Population density in Hamilton 2018 Census

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Hamilton’s 1956 population density was 1,346 people per km2 (35,941 people, in an area of 26.7 km2 or 6,618 acres*). Today, the 2018 census puts Hamilton at 1,450 people per km2 (160,911 people, in an area of 111 km2). In the past (Hamilton city centre Louis Wirth measure), I was basing my estimates of density on Hamilton having an area of 98km2 and a population of 150,200, giving a population density of 1,532 people per km2 (ppkm2). *Hamilton District Scheme 1963 page 2

Greensboro, near Waikato University, is the stand-out ‘Statistical Area’ (SA2) at 8,138 people per km2 (3,795 people, in an area of 0.47 km2). This is followed by Swarbrick at 4,746 ppkm2 (2,400 people, in an area of 0.5 km2) and Melville North at 4,027 ppkm2 (2,772 people, in an area of 0.69 km2). In all these neighbourhoods, everyone lives within walking distance of local dairies and great open spaces. Note: Census 2018 uses ‘Statistical Area 2’ which is smaller than the 2013 census ‘unit areas’; as an example the Swarbrick unit area was previously 1.5km2.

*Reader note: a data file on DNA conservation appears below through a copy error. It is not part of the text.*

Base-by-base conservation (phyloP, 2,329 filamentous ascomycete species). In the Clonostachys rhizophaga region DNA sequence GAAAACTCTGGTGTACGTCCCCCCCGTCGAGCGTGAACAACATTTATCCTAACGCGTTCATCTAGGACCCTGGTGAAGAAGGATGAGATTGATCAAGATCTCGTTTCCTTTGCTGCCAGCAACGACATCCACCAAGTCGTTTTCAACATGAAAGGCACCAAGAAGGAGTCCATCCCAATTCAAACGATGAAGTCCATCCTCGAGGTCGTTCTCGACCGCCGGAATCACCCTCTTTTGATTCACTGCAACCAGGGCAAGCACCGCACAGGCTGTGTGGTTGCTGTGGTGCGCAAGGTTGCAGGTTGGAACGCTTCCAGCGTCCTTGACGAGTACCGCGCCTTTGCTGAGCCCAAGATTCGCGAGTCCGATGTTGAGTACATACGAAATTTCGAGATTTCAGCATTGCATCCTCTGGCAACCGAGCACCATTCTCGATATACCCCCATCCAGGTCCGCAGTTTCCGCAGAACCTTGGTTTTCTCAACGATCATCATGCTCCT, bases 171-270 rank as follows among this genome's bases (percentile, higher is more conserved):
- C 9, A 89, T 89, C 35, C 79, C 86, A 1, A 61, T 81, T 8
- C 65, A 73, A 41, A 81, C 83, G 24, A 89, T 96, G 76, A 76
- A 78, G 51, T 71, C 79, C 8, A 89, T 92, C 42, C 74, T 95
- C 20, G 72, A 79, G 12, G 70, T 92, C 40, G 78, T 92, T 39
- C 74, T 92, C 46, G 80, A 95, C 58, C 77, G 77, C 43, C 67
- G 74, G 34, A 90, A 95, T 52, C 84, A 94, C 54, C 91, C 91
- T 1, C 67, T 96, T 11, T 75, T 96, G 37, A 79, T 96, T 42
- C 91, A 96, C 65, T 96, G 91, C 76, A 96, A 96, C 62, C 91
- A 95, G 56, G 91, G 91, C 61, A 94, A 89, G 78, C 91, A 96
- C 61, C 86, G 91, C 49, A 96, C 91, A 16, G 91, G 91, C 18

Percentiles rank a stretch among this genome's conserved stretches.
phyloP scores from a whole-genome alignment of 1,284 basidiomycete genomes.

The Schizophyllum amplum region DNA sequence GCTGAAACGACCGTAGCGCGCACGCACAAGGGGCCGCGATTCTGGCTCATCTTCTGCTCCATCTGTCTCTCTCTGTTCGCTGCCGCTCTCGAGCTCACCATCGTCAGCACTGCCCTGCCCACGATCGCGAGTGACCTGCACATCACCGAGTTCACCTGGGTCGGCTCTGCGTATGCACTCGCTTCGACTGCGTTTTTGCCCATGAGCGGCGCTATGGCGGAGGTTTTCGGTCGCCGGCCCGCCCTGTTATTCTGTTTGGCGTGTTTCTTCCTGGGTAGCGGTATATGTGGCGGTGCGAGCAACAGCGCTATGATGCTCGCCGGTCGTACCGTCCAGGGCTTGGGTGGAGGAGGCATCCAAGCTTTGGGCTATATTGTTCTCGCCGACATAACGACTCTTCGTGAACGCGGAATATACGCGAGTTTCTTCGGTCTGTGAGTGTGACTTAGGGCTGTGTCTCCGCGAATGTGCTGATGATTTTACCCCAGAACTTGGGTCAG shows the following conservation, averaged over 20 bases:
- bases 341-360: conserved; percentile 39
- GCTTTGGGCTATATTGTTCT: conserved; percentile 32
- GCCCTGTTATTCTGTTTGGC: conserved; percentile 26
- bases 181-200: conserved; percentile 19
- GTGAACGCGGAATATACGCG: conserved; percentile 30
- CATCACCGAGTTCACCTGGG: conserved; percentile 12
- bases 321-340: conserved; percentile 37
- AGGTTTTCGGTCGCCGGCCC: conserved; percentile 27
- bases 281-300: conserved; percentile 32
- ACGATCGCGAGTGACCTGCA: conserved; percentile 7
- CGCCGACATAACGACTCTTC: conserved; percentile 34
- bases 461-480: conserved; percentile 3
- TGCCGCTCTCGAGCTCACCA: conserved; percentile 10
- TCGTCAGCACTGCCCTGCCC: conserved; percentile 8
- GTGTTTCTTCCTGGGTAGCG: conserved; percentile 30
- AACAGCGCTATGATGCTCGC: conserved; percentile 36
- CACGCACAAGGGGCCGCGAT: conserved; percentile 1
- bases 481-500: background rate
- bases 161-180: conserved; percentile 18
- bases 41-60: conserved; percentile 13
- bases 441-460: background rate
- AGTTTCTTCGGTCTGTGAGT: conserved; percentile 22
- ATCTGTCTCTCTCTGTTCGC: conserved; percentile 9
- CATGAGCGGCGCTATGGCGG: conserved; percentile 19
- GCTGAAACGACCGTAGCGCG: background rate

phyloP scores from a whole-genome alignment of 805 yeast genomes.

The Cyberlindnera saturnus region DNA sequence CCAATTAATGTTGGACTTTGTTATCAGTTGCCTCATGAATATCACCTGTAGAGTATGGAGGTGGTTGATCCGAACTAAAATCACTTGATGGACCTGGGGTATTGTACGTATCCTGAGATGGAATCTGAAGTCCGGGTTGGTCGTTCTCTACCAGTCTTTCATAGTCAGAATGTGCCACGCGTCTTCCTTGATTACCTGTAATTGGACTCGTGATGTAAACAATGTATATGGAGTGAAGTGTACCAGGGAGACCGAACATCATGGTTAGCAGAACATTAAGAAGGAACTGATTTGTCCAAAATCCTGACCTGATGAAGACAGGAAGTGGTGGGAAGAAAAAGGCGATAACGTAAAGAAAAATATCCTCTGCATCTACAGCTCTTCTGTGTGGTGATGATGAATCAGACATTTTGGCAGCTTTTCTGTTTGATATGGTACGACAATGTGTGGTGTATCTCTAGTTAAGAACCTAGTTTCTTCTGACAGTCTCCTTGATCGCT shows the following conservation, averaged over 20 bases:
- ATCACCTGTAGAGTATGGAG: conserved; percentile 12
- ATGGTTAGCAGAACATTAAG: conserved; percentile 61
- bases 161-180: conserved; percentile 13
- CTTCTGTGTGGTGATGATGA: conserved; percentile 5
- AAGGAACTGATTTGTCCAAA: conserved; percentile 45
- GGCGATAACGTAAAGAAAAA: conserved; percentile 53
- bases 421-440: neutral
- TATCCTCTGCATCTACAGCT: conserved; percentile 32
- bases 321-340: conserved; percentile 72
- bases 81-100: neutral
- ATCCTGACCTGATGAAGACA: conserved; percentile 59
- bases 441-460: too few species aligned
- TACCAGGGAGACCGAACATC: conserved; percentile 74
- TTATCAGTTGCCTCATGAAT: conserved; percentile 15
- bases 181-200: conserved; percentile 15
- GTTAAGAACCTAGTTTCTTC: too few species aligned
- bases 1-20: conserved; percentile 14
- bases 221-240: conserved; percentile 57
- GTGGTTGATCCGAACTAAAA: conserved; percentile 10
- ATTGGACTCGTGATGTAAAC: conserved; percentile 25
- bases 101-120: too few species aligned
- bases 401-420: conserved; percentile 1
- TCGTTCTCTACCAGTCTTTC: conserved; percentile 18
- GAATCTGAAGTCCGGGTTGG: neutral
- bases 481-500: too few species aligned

Looking for ‘towns’ within Hamilton, the Nawton / Crawshaw area supports a population of 11,124 residents (with an area of 3.27 km2 this equates to 3,402 ppkm2). Everyone living in this area is reasonably near to retail, schools and employment.  The next largest town-sized residential area is the Enderley/Fairfield neighbourhood with its 9,642 residents (2.86 km2 = 3,372 ppkm2). Hillcrest/Greensboro combined has 9,555 people, surrounding the university campus (with a total area of 2.35 km2 meaning there is a density of 4,059 ppkm2). Melville / Deanwell with its very high number of schools and dairies supports a population of 8,642 (area of 2.35 km2 = 3,680 ppkm2) and the Swarbrick/Kahikatea area has a population of 8,211 (3.27 km2 = 3,402 ppkm2).

When it comes to bench-marking density against Germany’s medium-sized cities we are pretty similar to Hamilton.  Looking to the Netherlands, my impression is that while my cousins moved to towns with lower population densities, their adult children are moving back to higher density areas in cities, and as in New Zealand, they find themselves priced out of the housing market and will often need their parents financial assistance to help them get started.

Links – 2018 Census Population Map and Area Map

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